The result of a seven-year multidisciplinary research project involving more than thirty scientists from ten universities and laboratories.  The Vineyards site (4CCO18/548) represents a pivotal occupation and burial site from the Middle Archaic period of Central California. Preliminary analysis of material from the site indicates a relatively ancient prehistoric multi-use site. The chronological data that have been ascertained thus far indicate activities at the site as early as 7550 BC with the most intense habitation between 4350 and 550 BC. The size of the skeletal sample and the age of the site make this a very important site in California prehistory.

Larsen, Clark Spencer, Dale L. Hutchinson, Christopher M. Stojanowski, Matthew A. Williamson, Mark C. Griffin, Scott W. Simpson, Christopher B. Ruff, Margaret J. Schoeninger, Lynette Norr, and Mark F. Teaford, Elizabeth Monahan Driscoll, Christopher W. Schmidt, and Tiffiny A. Tung. 2007. “Health and Lifestyle in Georgia and Florida: Agricultural Origins and Intensification in Regional Perspective,” pp. 20-34.

Twenty years ago Mark Nathan Cohen coedited a collection of essays that set a new standard in using paleopathology to identify trends in health associated with changes in prehistoric technology, economy, demography, and political centralization. "Ancient Health "expands and celebrates that work. Confirming earlier conclusions that human health declined after the adoption of farming and the rise of civilization, this book greatly enlarges the geographical range of paleopathological studies by including new work from both established and up-and-coming scholars. Moving beyond the western hemisphere and western Eurasia, this collection involves studies from Chile, Peru, Mexico, the United States, Denmark, Britain, Portugal, South Africa, Israel, India, Vietnam, Thailand, China, and Mongolia. Adding great significance to this volume, the author discusses and successfully rebuts the arguments of the "osteological paradox" that long have challenged work in the area of quantitative paleopathology, demonstrating that the "paradox" has far less meaning than its proponents argue.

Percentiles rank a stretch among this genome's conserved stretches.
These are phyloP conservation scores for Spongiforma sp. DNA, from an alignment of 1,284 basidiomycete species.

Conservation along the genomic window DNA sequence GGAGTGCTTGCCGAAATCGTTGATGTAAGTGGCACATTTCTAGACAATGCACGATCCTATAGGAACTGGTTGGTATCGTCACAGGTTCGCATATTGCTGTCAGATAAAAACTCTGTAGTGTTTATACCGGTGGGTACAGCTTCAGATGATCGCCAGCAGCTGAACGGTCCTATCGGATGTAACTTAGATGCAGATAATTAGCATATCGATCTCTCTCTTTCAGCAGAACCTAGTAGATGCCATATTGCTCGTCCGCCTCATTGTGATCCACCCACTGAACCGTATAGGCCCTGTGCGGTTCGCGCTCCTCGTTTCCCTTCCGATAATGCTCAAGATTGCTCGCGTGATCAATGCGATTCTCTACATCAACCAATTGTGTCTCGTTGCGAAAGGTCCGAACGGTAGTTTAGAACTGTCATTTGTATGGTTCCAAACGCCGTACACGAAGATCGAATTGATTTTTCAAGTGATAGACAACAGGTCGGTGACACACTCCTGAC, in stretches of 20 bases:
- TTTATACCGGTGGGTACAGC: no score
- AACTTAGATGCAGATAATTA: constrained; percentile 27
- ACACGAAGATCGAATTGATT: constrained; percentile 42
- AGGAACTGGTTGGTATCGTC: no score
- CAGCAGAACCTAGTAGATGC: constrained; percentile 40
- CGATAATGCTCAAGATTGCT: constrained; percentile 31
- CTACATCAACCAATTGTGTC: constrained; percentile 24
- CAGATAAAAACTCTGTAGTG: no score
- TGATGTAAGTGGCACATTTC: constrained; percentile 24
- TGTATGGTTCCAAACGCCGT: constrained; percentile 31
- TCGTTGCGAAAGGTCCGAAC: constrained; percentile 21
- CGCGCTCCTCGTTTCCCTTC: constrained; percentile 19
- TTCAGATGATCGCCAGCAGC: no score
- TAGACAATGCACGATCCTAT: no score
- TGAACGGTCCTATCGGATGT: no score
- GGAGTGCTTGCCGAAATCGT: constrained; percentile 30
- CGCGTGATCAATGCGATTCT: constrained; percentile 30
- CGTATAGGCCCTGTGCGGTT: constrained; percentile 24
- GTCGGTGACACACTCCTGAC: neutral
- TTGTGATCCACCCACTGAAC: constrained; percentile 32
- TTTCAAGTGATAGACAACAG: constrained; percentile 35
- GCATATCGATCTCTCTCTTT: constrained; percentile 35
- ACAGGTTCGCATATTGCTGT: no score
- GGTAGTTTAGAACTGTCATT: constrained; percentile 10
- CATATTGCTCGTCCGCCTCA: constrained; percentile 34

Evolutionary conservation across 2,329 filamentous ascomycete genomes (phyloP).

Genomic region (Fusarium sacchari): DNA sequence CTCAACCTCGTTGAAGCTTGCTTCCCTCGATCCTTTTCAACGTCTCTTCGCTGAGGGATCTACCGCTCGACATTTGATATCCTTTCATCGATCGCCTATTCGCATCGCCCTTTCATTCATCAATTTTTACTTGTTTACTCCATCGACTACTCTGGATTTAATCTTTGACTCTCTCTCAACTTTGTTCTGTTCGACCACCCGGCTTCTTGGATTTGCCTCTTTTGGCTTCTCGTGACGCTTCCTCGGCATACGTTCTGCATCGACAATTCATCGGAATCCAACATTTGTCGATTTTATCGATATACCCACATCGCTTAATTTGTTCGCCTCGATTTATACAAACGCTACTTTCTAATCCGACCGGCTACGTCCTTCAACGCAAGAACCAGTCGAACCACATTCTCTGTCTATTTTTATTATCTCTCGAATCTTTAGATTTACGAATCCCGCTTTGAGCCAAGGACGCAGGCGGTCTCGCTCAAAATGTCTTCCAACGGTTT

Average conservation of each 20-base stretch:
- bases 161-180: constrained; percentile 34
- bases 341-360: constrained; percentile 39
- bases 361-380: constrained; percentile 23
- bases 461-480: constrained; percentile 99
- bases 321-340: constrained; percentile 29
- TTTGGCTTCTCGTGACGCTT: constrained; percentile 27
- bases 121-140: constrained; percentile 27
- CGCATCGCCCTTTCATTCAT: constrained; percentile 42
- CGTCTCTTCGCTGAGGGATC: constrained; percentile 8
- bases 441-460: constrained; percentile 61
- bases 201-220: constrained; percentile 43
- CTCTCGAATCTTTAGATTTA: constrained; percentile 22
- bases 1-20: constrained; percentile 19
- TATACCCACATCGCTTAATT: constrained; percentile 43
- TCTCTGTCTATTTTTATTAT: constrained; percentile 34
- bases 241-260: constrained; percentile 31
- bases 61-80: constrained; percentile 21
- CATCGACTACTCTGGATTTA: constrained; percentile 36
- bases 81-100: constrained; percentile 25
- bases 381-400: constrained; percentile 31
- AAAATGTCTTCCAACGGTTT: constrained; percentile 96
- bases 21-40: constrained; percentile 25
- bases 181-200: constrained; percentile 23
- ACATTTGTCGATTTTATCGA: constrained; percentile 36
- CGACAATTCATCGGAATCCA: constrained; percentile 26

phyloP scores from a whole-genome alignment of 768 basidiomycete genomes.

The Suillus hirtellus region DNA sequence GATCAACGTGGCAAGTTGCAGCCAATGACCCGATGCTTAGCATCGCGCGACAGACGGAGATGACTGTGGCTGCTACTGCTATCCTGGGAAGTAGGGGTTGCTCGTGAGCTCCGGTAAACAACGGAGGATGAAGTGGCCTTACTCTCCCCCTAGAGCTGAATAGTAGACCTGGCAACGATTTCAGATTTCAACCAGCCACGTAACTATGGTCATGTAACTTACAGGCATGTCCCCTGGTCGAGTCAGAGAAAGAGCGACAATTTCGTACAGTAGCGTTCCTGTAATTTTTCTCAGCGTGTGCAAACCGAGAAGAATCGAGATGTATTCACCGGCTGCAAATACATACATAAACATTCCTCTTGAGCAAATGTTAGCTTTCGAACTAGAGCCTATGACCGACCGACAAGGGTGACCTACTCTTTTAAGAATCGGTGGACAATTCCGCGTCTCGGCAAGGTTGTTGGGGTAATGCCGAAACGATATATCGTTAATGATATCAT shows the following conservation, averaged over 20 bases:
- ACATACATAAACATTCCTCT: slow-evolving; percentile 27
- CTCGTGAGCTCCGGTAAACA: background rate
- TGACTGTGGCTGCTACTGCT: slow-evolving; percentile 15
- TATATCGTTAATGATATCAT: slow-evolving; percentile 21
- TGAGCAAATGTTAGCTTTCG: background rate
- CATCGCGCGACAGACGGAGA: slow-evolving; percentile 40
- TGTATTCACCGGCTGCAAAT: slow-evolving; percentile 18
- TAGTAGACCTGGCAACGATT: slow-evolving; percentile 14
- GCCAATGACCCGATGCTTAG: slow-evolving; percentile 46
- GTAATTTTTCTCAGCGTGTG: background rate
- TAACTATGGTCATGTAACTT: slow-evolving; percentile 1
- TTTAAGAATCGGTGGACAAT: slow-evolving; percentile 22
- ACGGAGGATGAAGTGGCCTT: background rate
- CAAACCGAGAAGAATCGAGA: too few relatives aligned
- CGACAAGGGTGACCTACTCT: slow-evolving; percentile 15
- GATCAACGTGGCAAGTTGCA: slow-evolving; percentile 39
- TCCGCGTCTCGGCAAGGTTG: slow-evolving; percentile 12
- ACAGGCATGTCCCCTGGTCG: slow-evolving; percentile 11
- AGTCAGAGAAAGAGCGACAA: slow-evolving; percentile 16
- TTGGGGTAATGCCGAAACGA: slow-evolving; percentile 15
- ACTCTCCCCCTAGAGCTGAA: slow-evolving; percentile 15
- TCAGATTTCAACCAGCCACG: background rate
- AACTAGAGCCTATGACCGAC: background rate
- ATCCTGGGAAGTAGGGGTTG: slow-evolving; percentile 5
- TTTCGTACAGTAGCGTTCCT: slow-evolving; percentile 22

Larsen, C.S., A.W. Crosby, M.C. Griffin, D.L. Hutchinson, C.B. Ruff, K.F. Russell, M.J. Schoeninger, L.E. Sering, S.W. Simpson, J.L. Takács, and M.F. Teaford. 2002. "A biohistory of health and behavior in the Georgia Bight: The agricultural transition and the impact of European contact," pp. 406-439.